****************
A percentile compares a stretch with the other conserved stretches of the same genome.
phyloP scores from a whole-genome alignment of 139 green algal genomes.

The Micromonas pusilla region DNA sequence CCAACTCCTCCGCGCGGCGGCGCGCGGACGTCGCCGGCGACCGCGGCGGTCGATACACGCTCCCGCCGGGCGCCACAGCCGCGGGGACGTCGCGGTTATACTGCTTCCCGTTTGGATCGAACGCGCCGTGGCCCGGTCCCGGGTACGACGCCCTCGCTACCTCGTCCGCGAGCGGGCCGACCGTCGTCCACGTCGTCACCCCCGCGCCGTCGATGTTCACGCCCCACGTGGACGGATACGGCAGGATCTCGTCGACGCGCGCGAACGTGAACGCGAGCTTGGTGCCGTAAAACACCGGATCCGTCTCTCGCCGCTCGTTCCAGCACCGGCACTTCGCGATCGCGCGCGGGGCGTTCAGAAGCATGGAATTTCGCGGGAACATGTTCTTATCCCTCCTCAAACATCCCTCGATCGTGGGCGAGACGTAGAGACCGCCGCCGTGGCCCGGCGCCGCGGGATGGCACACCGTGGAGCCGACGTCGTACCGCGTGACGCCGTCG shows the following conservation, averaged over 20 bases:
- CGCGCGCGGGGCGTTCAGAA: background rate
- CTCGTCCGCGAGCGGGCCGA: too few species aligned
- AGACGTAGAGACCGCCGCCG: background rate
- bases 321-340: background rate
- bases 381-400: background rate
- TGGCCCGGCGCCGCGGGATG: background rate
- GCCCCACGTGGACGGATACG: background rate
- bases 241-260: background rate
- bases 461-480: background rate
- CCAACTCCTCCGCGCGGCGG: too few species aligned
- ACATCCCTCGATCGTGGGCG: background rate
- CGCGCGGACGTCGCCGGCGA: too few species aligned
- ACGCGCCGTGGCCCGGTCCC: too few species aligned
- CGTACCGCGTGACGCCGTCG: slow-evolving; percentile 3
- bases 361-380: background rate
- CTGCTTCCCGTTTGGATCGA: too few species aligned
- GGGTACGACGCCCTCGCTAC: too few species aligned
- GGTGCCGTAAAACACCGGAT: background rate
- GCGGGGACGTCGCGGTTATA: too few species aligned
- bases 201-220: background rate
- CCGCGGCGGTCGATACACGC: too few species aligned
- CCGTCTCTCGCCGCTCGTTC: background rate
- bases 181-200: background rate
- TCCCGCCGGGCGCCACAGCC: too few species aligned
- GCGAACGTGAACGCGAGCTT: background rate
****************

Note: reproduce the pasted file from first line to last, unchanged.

A percentile compares a stretch with the other conserved stretches of the same genome.
phyloP scores from a whole-genome alignment of 139 green algal genomes.

The Micromonas pusilla region DNA sequence CCAACTCCTCCGCGCGGCGGCGCGCGGACGTCGCCGGCGACCGCGGCGGTCGATACACGCTCCCGCCGGGCGCCACAGCCGCGGGGACGTCGCGGTTATACTGCTTCCCGTTTGGATCGAACGCGCCGTGGCCCGGTCCCGGGTACGACGCCCTCGCTACCTCGTCCGCGAGCGGGCCGACCGTCGTCCACGTCGTCACCCCCGCGCCGTCGATGTTCACGCCCCACGTGGACGGATACGGCAGGATCTCGTCGACGCGCGCGAACGTGAACGCGAGCTTGGTGCCGTAAAACACCGGATCCGTCTCTCGCCGCTCGTTCCAGCACCGGCACTTCGCGATCGCGCGCGGGGCGTTCAGAAGCATGGAATTTCGCGGGAACATGTTCTTATCCCTCCTCAAACATCCCTCGATCGTGGGCGAGACGTAGAGACCGCCGCCGTGGCCCGGCGCCGCGGGATGGCACACCGTGGAGCCGACGTCGTACCGCGTGACGCCGTCG shows the following conservation, averaged over 20 bases:
- CGCGCGCGGGGCGTTCAGAA: background rate
- CTCGTCCGCGAGCGGGCCGA: too few species aligned
- AGACGTAGAGACCGCCGCCG: background rate
- bases 321-340: background rate
- bases 381-400: background rate
- TGGCCCGGCGCCGCGGGATG: background rate
- GCCCCACGTGGACGGATACG: background rate
- bases 241-260: background rate
- bases 461-480: background rate
- CCAACTCCTCCGCGCGGCGG: too few species aligned
- ACATCCCTCGATCGTGGGCG: background rate
- CGCGCGGACGTCGCCGGCGA: too few species aligned
- ACGCGCCGTGGCCCGGTCCC: too few species aligned
- CGTACCGCGTGACGCCGTCG: slow-evolving; percentile 3
- bases 361-380: background rate
- CTGCTTCCCGTTTGGATCGA: too few species aligned
- GGGTACGACGCCCTCGCTAC: too few species aligned
- GGTGCCGTAAAACACCGGAT: background rate
- GCGGGGACGTCGCGGTTATA: too few species aligned
- bases 201-220: background rate
- CCGCGGCGGTCGATACACGC: too few species aligned
- CCGTCTCTCGCCGCTCGTTC: background rate
- bases 181-200: background rate
- TCCCGCCGGGCGCCACAGCC: too few species aligned
- GCGAACGTGAACGCGAGCTT: background rate